I had read about depression. I have lost friends to it. But it was not something that I thought would happen to me. And many people around me thought the same thing.
I thought, it’s not something that happens to a happy girl who hates being sad, not to the grade school kid who called herself an eternal optimist, not to a person who shuns drama, not to a writer who likes turning problems into punchlines. I was so ignorant. And I was so, so wrong.
I had read Allie Brosh’s Hyperbole and a Half two years before and had enjoyed it immensely. Later on, I found out that her comics about depression had been lauded by experts as some of the best contemporary depiction of the condition. But I had read those chapters with a sense of detachment. I just couldn’t relate. Truth be told, I could relate more to the young Allie in The God of Cake. (Because damn it, who hasn’t felt like eating an entire cake? Especially if it’s mocha or really moist chocolate cake with good frosting. Or that Jollibee cake from Aggy’s.)
But in the midst of trying to understand what was happening to me, I reread Adventures In Depression and Depression Part Two and realized with alarm that this time, I could see myself in the strips. That fear-proof exoskeleton, not giving a fuck, the inability to connect, the difficulty of interacting with people and just feeling absolutely nothing? That was exactly what I was going through.
I googled like mad, found BuzzFeed’s 21 Comics That Capture The Frustrations of Depression and saw myself in most of the panels.
In the weeks before my diagnosis, when I started telling a few friends about what I was experiencing, I usually sent them these links to read.
Depression comes in different forms for different people. The sadness part for me didn’t last very long. What was more terrifying was just being completely numb and empty. I wanted to feel things but couldn’t.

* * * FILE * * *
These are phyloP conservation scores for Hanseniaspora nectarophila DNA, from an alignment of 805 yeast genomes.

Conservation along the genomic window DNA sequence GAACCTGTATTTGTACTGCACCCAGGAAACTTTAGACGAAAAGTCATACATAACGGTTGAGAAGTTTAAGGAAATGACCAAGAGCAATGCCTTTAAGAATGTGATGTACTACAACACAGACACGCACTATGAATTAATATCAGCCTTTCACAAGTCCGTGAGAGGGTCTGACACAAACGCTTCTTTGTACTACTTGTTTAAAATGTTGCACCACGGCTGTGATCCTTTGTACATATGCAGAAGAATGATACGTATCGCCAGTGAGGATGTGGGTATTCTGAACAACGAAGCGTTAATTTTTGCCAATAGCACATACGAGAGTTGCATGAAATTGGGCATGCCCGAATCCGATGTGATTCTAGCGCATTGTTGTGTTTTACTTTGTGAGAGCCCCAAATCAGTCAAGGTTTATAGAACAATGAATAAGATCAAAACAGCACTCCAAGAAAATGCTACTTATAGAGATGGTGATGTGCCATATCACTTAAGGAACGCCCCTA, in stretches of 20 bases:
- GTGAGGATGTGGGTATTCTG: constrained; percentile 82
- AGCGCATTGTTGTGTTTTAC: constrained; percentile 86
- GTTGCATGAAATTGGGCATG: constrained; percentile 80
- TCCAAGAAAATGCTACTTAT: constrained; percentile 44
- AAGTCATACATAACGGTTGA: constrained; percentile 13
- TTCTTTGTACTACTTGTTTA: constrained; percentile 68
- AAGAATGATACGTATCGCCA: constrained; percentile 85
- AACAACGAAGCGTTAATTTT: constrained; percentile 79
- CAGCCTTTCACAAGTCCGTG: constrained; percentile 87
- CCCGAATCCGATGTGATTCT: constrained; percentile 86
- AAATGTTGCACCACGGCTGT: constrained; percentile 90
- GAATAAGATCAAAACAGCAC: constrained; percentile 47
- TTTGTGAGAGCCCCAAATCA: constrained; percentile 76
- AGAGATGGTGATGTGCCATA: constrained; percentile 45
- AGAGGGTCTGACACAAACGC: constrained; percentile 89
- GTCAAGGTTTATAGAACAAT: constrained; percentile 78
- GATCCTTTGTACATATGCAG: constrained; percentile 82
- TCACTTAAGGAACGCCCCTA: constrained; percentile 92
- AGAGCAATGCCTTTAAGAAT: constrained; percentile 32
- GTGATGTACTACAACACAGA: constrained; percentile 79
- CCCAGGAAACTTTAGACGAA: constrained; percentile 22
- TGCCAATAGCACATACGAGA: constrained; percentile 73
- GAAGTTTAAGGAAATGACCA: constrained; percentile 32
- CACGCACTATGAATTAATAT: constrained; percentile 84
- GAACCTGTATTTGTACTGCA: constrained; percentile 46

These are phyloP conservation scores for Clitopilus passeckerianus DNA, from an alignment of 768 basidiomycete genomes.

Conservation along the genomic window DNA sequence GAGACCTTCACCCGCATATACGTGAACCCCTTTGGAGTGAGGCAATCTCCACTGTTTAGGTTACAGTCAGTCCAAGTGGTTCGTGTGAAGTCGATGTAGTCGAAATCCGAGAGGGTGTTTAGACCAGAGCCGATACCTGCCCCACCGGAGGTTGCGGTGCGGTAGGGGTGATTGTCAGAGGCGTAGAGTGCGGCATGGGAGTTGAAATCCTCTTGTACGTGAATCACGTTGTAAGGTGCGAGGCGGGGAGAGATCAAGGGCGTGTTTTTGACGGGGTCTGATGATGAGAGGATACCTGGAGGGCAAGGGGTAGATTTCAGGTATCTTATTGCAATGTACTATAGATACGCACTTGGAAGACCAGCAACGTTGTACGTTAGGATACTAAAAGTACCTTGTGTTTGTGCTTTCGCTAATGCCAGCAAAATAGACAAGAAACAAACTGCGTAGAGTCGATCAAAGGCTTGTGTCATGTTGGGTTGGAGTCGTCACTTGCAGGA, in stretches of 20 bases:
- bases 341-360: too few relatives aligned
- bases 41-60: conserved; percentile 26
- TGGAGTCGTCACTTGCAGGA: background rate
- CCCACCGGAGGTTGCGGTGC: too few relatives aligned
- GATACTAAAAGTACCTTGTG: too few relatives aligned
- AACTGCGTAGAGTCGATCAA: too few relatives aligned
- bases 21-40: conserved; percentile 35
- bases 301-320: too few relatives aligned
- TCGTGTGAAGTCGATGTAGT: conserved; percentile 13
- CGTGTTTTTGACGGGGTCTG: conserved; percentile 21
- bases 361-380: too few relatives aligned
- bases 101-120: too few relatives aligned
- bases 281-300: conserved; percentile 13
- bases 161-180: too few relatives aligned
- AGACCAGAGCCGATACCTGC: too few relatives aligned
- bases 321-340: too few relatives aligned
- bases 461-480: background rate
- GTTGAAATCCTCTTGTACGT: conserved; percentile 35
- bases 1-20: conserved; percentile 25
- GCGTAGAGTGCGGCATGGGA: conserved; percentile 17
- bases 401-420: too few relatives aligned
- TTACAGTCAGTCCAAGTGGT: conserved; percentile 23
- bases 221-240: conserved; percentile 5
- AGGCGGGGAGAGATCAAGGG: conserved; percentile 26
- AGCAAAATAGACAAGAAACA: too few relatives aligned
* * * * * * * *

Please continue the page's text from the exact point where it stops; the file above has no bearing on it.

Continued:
“I couldn’t access my emotions,” I kept saying during those weeks. I imagined my feelings hiding inside a mouse hole like the ones from those Tom and Jerry cartoons. I would reach in, because I knew they were there, but they’re always just beyond my grasp, no matter how hard I tried. Eventually, trying became boring. Exhausting. So I stopped.
When I went to Dr. D for the first time and I started rattling off my symptoms, I had no idea that was acing the DSM-5 test for depression.
The American Psychiatric Association’s Diagnostic and Statistical Manual of Mental Disorders, 5th Edition or DSM-5 is used by psychiatrists as a classification and diagnostic tool. It was only last week that I leafed through Tita Arlene’s copy and found out that to be diagnosed with a major depressive disorder or clinical depression, you should have five or more symptoms during the same two-week period. Under the criteria are nine symptoms and, without realizing it, I had told Dr. D that I had eight of them. Eight out of nine. For over two weeks.
“No thoughts of suicide naman, anak? Aggressive or passive?” Dr. D. asked gently.
“What do you mean by passive?” I asked. And without waiting for her to reply, I continued. “I’m not going to do anything to hurt myself but in those first weeks I went from “Oh my god, if they ever find a way to make human beings immortal, I’m definitely going for it, I want to live forever” to “If I die tomorrow, okay lang. Okay na.”
(But don’t panic, people. I am back to wanting to live forever. Except I don’t want to have to drink blood or find a sparkly fake teenage vampire for it to happen.)